It's just as easy to get around in the tabbed settings page and perhaps a little easier, since the search field allows you to find specific settings instantly -- and we do mean instant. As with Google Instant in the Omnibar, Chrome will load settings which match your input in real time in the righthand pane. The search function will even pull in portions of separate settings pages, which you can see in the screenshot after the break.
BleachBit -- the open source system clean-up utility for Windows and Linux -- has added several new features to its latest version that make it an even better tool for removing unneeded files files from your computer. Support for Google Chrome and Chromium has been greatly improved: BleachBit can now remove everything from DNS prefetch data, to autofill history and DOM storage. Support for HTML5 localStorage cleaning has also been improved and now works with Opera.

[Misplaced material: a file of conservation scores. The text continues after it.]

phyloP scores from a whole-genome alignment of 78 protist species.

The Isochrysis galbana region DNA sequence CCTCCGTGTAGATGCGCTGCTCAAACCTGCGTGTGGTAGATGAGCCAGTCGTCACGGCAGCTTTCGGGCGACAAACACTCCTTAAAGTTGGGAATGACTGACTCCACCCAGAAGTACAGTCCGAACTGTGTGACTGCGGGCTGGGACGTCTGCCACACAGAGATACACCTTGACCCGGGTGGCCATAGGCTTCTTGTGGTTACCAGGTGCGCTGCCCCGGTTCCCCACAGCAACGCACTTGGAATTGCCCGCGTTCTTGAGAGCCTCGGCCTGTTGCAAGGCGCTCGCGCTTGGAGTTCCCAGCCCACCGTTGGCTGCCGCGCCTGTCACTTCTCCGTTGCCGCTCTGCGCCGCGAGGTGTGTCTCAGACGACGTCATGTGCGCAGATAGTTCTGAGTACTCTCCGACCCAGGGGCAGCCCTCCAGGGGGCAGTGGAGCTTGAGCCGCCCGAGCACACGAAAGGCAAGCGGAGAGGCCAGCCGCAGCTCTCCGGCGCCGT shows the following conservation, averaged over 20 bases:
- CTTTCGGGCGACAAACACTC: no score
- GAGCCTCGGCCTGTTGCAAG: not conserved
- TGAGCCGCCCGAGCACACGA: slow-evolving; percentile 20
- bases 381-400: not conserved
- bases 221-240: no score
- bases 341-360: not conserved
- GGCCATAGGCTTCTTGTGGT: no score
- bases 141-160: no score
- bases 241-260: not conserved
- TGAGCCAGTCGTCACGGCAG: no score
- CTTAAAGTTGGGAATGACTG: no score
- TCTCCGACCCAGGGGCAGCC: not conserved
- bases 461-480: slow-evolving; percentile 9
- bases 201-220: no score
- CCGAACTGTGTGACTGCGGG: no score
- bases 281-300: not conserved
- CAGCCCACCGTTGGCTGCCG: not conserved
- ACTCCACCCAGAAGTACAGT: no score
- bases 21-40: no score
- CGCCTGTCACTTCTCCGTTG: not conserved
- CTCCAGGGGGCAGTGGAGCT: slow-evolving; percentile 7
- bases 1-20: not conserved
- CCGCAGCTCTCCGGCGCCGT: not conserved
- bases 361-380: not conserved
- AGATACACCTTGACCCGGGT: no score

On Linux systems, BleachBit can now remove swap files (in addition to swap devices). The Windows version has added the option to remove Windows Update uninstallers -- including hotfixes and Internet Explorer patches. BleachBit's list of supported programs has also grown significantly since we last wrote about the program, and it's well worth checking out the full list of features to see just how much digital crud it can remove from your hard drive.
2010 has been one heck of a year for software development. We've seen scores of great new apps released and major updates for many of our favorites. "Release early, iterate often" has become the norm -- with alpha and beta downloads coming at us fast and 0.1 becoming the new 1.0.